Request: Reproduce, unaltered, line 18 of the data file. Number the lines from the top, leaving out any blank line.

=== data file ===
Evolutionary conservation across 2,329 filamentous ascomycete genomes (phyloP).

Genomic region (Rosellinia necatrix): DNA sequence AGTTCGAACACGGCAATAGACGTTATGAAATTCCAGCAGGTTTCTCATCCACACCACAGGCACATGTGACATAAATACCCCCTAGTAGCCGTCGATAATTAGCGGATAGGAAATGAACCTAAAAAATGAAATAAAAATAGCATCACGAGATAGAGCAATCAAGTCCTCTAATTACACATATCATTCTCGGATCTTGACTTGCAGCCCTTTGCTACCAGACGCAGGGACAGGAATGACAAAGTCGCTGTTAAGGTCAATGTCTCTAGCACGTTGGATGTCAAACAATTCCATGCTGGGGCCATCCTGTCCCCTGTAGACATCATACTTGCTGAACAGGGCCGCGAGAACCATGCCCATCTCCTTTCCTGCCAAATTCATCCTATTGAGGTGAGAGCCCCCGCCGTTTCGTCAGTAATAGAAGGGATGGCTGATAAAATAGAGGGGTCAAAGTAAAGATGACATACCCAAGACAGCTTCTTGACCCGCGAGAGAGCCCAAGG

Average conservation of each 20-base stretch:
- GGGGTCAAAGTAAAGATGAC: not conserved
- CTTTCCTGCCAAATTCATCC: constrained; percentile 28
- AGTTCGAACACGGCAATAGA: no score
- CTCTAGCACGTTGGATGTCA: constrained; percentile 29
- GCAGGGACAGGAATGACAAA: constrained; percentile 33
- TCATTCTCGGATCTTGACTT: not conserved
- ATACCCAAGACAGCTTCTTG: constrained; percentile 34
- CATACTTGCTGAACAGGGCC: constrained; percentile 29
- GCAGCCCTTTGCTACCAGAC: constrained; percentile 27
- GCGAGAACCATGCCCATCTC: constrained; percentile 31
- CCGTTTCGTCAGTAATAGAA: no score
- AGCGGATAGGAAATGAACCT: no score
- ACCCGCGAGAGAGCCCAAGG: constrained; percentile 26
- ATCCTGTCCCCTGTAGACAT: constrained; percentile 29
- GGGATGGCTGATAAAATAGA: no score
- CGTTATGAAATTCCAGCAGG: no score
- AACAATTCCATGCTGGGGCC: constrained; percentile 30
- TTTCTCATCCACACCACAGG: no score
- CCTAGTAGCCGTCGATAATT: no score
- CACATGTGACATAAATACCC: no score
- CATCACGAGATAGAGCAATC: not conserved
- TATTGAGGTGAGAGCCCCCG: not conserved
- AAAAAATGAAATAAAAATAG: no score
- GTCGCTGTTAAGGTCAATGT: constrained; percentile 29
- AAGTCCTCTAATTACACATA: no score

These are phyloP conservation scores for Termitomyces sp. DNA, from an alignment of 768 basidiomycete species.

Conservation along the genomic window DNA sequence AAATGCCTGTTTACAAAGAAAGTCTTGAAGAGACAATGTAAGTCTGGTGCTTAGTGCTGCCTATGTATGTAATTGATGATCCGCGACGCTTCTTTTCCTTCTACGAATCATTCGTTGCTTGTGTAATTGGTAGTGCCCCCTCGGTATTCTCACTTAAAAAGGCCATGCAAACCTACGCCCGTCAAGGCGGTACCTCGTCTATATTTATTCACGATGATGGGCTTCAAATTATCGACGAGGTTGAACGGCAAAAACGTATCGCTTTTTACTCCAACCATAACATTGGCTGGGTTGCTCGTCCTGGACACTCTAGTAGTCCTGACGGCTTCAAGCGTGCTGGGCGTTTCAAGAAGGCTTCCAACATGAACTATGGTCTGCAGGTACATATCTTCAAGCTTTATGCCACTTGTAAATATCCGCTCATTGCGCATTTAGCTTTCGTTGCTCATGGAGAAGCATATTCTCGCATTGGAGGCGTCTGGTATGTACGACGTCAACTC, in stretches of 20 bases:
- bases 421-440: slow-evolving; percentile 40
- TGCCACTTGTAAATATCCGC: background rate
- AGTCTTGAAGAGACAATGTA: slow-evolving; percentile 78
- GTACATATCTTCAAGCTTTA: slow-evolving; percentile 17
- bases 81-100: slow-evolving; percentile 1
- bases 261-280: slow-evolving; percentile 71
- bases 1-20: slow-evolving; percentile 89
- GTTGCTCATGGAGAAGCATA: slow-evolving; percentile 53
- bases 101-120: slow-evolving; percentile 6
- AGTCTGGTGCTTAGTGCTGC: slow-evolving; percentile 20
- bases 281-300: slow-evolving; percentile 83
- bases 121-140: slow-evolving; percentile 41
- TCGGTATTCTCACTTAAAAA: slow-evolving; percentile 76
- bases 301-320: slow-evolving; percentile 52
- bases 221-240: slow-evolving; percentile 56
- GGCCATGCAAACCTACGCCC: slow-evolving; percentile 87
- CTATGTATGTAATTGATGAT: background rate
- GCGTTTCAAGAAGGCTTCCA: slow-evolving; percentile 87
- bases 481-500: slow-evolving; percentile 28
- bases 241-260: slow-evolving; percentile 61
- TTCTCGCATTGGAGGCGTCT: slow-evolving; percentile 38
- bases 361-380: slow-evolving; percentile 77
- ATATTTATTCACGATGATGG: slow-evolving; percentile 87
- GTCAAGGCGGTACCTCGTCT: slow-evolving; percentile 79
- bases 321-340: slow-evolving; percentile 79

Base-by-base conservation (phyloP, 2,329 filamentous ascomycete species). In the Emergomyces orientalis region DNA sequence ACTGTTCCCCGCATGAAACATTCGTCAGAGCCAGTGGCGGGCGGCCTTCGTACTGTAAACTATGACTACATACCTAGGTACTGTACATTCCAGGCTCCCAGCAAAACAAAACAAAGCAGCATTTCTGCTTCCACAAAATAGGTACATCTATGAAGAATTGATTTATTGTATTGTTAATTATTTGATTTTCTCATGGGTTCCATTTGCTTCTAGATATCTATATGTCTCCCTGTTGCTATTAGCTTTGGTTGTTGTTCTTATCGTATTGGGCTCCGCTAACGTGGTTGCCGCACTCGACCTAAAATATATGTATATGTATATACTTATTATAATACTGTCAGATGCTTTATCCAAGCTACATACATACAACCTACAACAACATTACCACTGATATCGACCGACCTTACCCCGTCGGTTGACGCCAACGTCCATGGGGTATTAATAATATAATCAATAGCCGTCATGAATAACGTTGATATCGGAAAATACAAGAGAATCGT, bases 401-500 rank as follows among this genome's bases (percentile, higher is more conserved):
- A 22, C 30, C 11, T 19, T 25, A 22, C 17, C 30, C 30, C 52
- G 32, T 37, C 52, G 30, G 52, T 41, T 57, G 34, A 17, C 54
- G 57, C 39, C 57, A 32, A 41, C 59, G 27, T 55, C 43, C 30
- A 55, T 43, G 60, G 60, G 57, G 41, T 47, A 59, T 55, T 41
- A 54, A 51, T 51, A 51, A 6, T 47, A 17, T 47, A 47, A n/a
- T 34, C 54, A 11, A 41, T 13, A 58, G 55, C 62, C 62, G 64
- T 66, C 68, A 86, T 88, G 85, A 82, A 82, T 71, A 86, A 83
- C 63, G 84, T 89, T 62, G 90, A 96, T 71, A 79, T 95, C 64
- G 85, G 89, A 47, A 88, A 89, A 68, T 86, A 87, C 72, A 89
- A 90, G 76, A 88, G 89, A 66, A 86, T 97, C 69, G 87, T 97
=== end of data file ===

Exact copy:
- GGGATGGCTGATAAAATAGA: no score